Category Archive 'Vladimir Nabokov'

06 Jul 2024

J.K. Rowling in Trouble With Millennial Idiots Again

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Read The Free Press today and you’ll find that everything old is new again.

We’ve gone back to the prim “Banned in Boston” Puritan regime of the pre-1960s. No, actually, we’ve gone well beyond all that to a modern hellscape combining the sanctimony of the Puritan prig with the thuggish eliminationist inclinations of the totalitarian Stalinist.

As is often the case these days, the courageous J.K. Rowling has stood up Liberty and Reason and thereby provoked the mob.

Vladimir Nabokov’s most famous novel, featuring the memoirs of an unrepentant pedophile named Humbert Humbert, has often been a flashpoint for controversy—including at the time of its 1955 publication, when the only outfit that would touch it was a French press best known for publishing literal porn. But however foolish or prudish the mid-century imbroglio surrounding Lolita might have been, it pales in comparison to the one now raging on the internet, where a sizable crowd has been moralistically shrieking about the book for three straight days.

Like so many other digital-age absurdities, this one originates with a millennial who is mad at J.K. Rowling. Here’s what happened: in the year 2000, in an interview with BBC Radio 4, Rowling praised the novel, saying, “[A] plot that could have been the most worthless pornography becomes, in Nabokov’s hands, a great and tragic love story.” Rowling’s sentiments about Lolita are not unique; Stanley Kubrick and Dorothy Parker famously felt the same, and my own copy even has a blurb on it from Vanity Fair, calling it “the only convincing love story of our century.” But nearly 25 years later, an actress named Sooz Kempner unearthed the interview and was shocked, shocked!

“JK Rowling doesn’t understand Lolita,” she wrote on X. “It is not a great and tragic love story, it is terrifying book [sic] written from the POV of a peadophile [sic], a very obviously unreliable narrator, and at no point are you meant to say ‘this is so romantic.’ She’s 12, Joanne. What the FUCK, Joanne.” Her sentiments were echoed by countless others, including novelist Ryan Ruby, who sniped, “Lolita is a moral test. Kempner passes it. Rowling does not.”

On the one hand, this is very much a tempest in a terminally online teapot. On the other hand, the wild virality of Kempner’s post (which has 5.2 million views and over 9,000 reposts) does unfortunately tell us something about the cultural discourse in the year 2024: namely, that people, in their fervor for recreational hatred, are rendering themselves functionally illiterate.


10 Aug 2012

Nabokov on Boxing


That ferociously raised eyebrow would intimidate any opponent.

Everyone knows that the late Vladimir Nabokov collected butterflies and played tennis as a young man, but who would ever have imagined that this rarified Russian intellectual boxed at Cambridge and once published an appreciative essay on the sweet science?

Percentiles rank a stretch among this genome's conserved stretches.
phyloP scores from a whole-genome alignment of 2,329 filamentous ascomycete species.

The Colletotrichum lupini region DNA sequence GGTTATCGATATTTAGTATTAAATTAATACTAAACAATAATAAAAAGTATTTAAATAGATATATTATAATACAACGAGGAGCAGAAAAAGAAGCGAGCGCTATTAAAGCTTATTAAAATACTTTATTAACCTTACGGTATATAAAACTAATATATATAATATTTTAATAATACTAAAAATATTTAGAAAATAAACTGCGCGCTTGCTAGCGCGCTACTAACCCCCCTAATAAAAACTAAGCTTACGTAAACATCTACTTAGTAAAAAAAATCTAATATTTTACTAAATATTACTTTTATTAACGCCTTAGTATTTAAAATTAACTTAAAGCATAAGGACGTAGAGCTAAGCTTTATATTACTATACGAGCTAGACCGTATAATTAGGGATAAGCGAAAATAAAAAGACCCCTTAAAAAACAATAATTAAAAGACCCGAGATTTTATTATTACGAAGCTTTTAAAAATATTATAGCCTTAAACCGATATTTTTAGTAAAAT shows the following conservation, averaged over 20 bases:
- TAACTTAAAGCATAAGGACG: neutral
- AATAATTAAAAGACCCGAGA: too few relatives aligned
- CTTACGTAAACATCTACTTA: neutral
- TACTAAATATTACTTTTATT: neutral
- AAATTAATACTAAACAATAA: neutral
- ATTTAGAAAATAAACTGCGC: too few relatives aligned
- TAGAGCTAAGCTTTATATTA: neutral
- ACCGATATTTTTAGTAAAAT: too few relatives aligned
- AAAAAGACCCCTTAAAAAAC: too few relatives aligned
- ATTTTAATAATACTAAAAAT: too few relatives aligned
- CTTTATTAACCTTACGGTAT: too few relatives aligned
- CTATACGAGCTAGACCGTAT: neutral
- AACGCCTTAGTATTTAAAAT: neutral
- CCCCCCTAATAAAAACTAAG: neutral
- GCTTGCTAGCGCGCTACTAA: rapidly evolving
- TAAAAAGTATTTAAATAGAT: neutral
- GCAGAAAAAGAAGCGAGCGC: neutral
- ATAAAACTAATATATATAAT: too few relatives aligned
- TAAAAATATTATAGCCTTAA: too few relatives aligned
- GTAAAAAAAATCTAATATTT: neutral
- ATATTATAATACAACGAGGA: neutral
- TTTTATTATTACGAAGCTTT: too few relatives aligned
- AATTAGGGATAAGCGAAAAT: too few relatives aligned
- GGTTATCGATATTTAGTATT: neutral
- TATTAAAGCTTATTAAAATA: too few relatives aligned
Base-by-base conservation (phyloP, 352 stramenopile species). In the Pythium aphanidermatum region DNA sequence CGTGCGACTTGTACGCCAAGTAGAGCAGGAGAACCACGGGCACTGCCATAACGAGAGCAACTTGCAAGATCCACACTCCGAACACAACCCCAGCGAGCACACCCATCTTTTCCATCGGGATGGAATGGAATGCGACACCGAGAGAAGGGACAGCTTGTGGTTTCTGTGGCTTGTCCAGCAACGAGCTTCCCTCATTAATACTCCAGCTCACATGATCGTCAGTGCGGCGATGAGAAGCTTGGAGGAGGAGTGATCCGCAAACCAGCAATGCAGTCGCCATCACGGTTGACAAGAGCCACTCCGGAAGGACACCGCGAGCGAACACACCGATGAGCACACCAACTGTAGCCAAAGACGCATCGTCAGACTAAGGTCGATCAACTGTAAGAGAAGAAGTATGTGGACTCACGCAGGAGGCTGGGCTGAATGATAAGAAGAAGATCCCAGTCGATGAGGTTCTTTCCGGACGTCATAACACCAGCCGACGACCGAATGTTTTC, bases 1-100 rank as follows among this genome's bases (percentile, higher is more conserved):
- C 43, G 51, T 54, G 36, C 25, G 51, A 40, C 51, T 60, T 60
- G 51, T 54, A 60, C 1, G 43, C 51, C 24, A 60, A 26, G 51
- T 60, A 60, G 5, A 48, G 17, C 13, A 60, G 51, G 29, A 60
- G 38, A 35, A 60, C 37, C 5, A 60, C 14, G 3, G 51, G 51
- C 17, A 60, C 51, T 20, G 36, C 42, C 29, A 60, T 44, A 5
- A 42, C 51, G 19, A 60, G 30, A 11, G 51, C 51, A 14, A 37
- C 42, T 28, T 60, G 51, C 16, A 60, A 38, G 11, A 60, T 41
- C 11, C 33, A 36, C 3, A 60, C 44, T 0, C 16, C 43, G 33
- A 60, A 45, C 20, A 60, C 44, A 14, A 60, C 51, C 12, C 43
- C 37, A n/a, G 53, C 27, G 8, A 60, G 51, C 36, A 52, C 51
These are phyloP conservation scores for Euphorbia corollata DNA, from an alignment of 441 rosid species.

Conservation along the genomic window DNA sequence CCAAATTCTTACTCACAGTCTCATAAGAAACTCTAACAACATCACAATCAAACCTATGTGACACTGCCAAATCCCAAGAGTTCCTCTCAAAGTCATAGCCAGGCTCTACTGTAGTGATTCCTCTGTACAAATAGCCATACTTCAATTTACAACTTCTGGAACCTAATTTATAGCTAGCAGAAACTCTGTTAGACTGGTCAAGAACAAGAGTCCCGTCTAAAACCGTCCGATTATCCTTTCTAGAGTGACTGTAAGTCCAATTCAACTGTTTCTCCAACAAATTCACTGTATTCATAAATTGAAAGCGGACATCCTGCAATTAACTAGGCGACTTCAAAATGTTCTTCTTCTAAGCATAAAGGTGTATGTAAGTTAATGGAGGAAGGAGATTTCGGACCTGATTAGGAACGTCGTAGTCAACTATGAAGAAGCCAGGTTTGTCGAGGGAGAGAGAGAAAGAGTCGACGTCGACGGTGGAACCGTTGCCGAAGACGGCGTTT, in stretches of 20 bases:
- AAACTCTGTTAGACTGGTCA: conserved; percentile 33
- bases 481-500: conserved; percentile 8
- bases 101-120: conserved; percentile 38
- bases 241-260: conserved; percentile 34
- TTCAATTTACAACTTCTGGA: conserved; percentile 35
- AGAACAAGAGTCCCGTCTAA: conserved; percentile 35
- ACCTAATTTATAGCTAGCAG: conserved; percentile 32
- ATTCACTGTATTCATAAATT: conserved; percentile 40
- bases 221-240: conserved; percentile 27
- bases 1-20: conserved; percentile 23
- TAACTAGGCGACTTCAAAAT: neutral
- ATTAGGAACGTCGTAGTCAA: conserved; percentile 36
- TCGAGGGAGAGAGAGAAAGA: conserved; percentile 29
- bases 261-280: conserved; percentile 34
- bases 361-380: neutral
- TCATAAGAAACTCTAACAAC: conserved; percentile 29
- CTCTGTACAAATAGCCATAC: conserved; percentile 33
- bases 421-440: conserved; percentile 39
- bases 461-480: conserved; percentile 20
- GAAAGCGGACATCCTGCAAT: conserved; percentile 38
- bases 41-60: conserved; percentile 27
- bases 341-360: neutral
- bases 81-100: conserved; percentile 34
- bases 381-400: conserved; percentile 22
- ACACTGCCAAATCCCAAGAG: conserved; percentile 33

The Times Literary Supplement offers the first English translation of Nabokov’s December 1925 essay on a heavyweight boxing match between the German Hans Breitensträter and the Basque Paolino Uzcudun.

What matters, of course, is not really that a heavyweight boxer is a little bloodied after two or three rounds, or that the white vest of the referee looks as though red ink has leaked out of a fountain pen. What matters is, first, the beauty of the art of boxing, the perfect accuracy of the lunges, the side jumps, the dives, the range of blows – hooks, straights, swipes – and, secondly, the wonderful manly excitement which this art arouses. …

At the very tip of the chin there is a bone, like the one in the elbow which in English is called “the funny-bone”, and in German “the musical-bone”. As everyone knows, if you hit the corner of your elbow hard, you immediately feel a faint ringing in the hand and a momentary deadening of the muscles. The same thing happens if you are hit very hard on the end of the chin.

There is no pain. Only the peal of a faint ringing and then an instantaneous pleasant sleep (the so-called “knock-out”), lasting anywhere between ten seconds and half an hour. A blow to the solar plexus is less pleasant, but a good boxer knows just how to tense his abdomen, so that he won’t flinch even if a horse kicks him in the pit of the stomach.

Read the whole thing.

21 May 2010

“I Leave the Field of Ideas to Doctor Schweitzer and Doctor Zhivago”

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Vladimir Nabokov

From the history of American television:

In the 1950’s ABC television Close-up! documentary series, John Daly interviews Vladimir Nabokov and Lionel Trilling, pt. 1 — 5:41 video — pt. 2 5:51 video

Nabokov lispingly delivers dismissive apothegms in an effete and frivolous style inevitably reminding one of Anthony Blanche, while Trilling is earnest, grave, serious, and sometimes just a bit obsequious.

Great lines:

“I don’t want to touch hearts, and I don’t even want to affect minds very much. What I want to produce is really that little sob in the spine of the artist reader. I leave the field of ideas to Doctor Schweitzer and Doctor Zhivago.”

“It was fun to breed her in my laboratory,” says Vladimir Nabokov of Lolita.

Hat tip to Cynical-C via David Ross.

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